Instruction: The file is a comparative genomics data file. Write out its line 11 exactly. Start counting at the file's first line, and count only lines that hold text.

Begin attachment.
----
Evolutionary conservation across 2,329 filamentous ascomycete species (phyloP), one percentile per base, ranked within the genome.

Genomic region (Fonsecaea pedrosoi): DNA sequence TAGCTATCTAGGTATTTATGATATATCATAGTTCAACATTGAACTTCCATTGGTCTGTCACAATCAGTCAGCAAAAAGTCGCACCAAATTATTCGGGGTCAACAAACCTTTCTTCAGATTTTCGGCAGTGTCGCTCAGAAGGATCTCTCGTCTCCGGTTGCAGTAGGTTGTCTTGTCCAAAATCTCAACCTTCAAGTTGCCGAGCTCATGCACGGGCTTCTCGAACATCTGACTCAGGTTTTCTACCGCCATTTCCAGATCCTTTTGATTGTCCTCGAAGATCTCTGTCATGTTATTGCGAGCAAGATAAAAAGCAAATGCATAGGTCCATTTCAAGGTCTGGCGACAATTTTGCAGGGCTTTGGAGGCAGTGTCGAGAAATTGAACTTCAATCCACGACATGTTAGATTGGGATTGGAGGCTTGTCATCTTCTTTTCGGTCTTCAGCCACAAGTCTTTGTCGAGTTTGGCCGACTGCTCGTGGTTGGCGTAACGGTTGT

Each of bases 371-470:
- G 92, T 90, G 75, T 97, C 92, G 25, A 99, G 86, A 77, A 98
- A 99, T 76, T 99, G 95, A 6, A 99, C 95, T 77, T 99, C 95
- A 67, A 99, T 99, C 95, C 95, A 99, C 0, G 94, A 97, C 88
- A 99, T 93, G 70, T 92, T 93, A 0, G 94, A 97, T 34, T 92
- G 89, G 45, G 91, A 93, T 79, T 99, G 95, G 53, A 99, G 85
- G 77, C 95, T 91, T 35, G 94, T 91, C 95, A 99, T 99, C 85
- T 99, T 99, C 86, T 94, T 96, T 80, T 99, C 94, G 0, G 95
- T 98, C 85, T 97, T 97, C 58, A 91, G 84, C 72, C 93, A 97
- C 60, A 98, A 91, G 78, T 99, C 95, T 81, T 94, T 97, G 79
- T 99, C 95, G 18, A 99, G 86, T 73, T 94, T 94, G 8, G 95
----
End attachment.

- T 98, C 85, T 97, T 97, C 58, A 91, G 84, C 72, C 93, A 97